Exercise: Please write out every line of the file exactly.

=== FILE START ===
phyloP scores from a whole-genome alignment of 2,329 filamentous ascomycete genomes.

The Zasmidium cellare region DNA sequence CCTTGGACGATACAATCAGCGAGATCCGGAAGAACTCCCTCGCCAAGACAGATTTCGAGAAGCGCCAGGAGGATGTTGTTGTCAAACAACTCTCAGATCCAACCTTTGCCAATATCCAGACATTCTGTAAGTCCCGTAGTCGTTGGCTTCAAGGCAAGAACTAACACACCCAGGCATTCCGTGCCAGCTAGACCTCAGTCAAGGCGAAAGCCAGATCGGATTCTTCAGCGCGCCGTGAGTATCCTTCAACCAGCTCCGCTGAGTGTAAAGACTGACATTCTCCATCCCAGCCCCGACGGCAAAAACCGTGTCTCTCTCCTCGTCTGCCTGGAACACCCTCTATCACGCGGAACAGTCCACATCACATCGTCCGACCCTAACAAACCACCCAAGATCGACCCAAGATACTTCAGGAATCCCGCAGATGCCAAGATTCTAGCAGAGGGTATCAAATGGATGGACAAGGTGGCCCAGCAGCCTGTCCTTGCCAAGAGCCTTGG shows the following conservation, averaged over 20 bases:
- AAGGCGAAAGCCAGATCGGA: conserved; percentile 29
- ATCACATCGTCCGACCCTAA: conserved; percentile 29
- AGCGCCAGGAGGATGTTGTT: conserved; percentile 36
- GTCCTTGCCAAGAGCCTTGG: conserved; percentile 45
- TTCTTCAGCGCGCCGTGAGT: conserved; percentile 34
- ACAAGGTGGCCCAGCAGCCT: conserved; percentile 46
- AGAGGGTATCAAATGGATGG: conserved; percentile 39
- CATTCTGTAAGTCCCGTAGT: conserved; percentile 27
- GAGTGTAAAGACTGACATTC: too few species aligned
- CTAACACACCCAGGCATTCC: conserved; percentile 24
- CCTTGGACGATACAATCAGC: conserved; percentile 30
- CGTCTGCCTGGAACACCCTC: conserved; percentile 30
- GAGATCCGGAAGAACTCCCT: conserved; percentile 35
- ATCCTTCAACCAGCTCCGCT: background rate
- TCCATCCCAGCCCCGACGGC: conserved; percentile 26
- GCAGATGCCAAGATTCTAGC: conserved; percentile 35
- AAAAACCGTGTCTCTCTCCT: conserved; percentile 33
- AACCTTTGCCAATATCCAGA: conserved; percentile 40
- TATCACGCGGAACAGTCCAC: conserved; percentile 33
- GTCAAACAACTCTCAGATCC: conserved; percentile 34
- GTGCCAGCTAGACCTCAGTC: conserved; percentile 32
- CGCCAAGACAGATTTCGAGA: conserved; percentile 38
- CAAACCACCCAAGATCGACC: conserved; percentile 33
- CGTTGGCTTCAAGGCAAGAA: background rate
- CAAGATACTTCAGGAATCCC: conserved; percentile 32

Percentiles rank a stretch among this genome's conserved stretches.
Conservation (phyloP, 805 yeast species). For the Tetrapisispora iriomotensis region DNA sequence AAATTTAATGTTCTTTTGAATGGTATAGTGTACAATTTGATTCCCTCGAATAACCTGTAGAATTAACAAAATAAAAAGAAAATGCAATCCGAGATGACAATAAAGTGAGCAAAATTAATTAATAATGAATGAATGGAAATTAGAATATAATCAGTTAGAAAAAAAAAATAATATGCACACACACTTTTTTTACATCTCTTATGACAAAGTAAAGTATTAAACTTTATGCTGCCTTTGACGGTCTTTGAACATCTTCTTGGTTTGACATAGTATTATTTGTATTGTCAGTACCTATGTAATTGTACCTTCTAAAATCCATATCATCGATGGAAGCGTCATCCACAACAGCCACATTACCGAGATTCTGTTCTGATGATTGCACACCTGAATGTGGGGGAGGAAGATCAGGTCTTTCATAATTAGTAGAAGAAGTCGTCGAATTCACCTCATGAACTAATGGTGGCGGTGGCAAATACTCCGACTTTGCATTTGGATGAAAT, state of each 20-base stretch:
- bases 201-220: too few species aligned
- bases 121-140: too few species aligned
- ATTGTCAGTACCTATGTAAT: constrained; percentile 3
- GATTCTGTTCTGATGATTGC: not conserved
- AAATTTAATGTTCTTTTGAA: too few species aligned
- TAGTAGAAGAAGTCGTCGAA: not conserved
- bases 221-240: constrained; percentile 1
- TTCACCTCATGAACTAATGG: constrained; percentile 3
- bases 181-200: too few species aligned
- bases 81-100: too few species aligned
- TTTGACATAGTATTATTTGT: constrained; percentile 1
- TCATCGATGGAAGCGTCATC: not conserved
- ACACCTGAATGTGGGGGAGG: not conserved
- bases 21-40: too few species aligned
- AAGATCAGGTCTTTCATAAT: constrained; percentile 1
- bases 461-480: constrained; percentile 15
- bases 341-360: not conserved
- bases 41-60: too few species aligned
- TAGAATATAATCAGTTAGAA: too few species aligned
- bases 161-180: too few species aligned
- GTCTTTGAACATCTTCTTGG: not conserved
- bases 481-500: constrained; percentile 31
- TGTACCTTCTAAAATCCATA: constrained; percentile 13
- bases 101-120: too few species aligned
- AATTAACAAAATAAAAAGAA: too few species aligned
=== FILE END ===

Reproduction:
phyloP scores from a whole-genome alignment of 2,329 filamentous ascomycete genomes.

The Zasmidium cellare region DNA sequence CCTTGGACGATACAATCAGCGAGATCCGGAAGAACTCCCTCGCCAAGACAGATTTCGAGAAGCGCCAGGAGGATGTTGTTGTCAAACAACTCTCAGATCCAACCTTTGCCAATATCCAGACATTCTGTAAGTCCCGTAGTCGTTGGCTTCAAGGCAAGAACTAACACACCCAGGCATTCCGTGCCAGCTAGACCTCAGTCAAGGCGAAAGCCAGATCGGATTCTTCAGCGCGCCGTGAGTATCCTTCAACCAGCTCCGCTGAGTGTAAAGACTGACATTCTCCATCCCAGCCCCGACGGCAAAAACCGTGTCTCTCTCCTCGTCTGCCTGGAACACCCTCTATCACGCGGAACAGTCCACATCACATCGTCCGACCCTAACAAACCACCCAAGATCGACCCAAGATACTTCAGGAATCCCGCAGATGCCAAGATTCTAGCAGAGGGTATCAAATGGATGGACAAGGTGGCCCAGCAGCCTGTCCTTGCCAAGAGCCTTGG shows the following conservation, averaged over 20 bases:
- AAGGCGAAAGCCAGATCGGA: conserved; percentile 29
- ATCACATCGTCCGACCCTAA: conserved; percentile 29
- AGCGCCAGGAGGATGTTGTT: conserved; percentile 36
- GTCCTTGCCAAGAGCCTTGG: conserved; percentile 45
- TTCTTCAGCGCGCCGTGAGT: conserved; percentile 34
- ACAAGGTGGCCCAGCAGCCT: conserved; percentile 46
- AGAGGGTATCAAATGGATGG: conserved; percentile 39
- CATTCTGTAAGTCCCGTAGT: conserved; percentile 27
- GAGTGTAAAGACTGACATTC: too few species aligned
- CTAACACACCCAGGCATTCC: conserved; percentile 24
- CCTTGGACGATACAATCAGC: conserved; percentile 30
- CGTCTGCCTGGAACACCCTC: conserved; percentile 30
- GAGATCCGGAAGAACTCCCT: conserved; percentile 35
- ATCCTTCAACCAGCTCCGCT: background rate
- TCCATCCCAGCCCCGACGGC: conserved; percentile 26
- GCAGATGCCAAGATTCTAGC: conserved; percentile 35
- AAAAACCGTGTCTCTCTCCT: conserved; percentile 33
- AACCTTTGCCAATATCCAGA: conserved; percentile 40
- TATCACGCGGAACAGTCCAC: conserved; percentile 33
- GTCAAACAACTCTCAGATCC: conserved; percentile 34
- GTGCCAGCTAGACCTCAGTC: conserved; percentile 32
- CGCCAAGACAGATTTCGAGA: conserved; percentile 38
- CAAACCACCCAAGATCGACC: conserved; percentile 33
- CGTTGGCTTCAAGGCAAGAA: background rate
- CAAGATACTTCAGGAATCCC: conserved; percentile 32

Percentiles rank a stretch among this genome's conserved stretches.
Conservation (phyloP, 805 yeast species). For the Tetrapisispora iriomotensis region DNA sequence AAATTTAATGTTCTTTTGAATGGTATAGTGTACAATTTGATTCCCTCGAATAACCTGTAGAATTAACAAAATAAAAAGAAAATGCAATCCGAGATGACAATAAAGTGAGCAAAATTAATTAATAATGAATGAATGGAAATTAGAATATAATCAGTTAGAAAAAAAAAATAATATGCACACACACTTTTTTTACATCTCTTATGACAAAGTAAAGTATTAAACTTTATGCTGCCTTTGACGGTCTTTGAACATCTTCTTGGTTTGACATAGTATTATTTGTATTGTCAGTACCTATGTAATTGTACCTTCTAAAATCCATATCATCGATGGAAGCGTCATCCACAACAGCCACATTACCGAGATTCTGTTCTGATGATTGCACACCTGAATGTGGGGGAGGAAGATCAGGTCTTTCATAATTAGTAGAAGAAGTCGTCGAATTCACCTCATGAACTAATGGTGGCGGTGGCAAATACTCCGACTTTGCATTTGGATGAAAT, state of each 20-base stretch:
- bases 201-220: too few species aligned
- bases 121-140: too few species aligned
- ATTGTCAGTACCTATGTAAT: constrained; percentile 3
- GATTCTGTTCTGATGATTGC: not conserved
- AAATTTAATGTTCTTTTGAA: too few species aligned
- TAGTAGAAGAAGTCGTCGAA: not conserved
- bases 221-240: constrained; percentile 1
- TTCACCTCATGAACTAATGG: constrained; percentile 3
- bases 181-200: too few species aligned
- bases 81-100: too few species aligned
- TTTGACATAGTATTATTTGT: constrained; percentile 1
- TCATCGATGGAAGCGTCATC: not conserved
- ACACCTGAATGTGGGGGAGG: not conserved
- bases 21-40: too few species aligned
- AAGATCAGGTCTTTCATAAT: constrained; percentile 1
- bases 461-480: constrained; percentile 15
- bases 341-360: not conserved
- bases 41-60: too few species aligned
- TAGAATATAATCAGTTAGAA: too few species aligned
- bases 161-180: too few species aligned
- GTCTTTGAACATCTTCTTGG: not conserved
- bases 481-500: constrained; percentile 31
- TGTACCTTCTAAAATCCATA: constrained; percentile 13
- bases 101-120: too few species aligned
- AATTAACAAAATAAAAAGAA: too few species aligned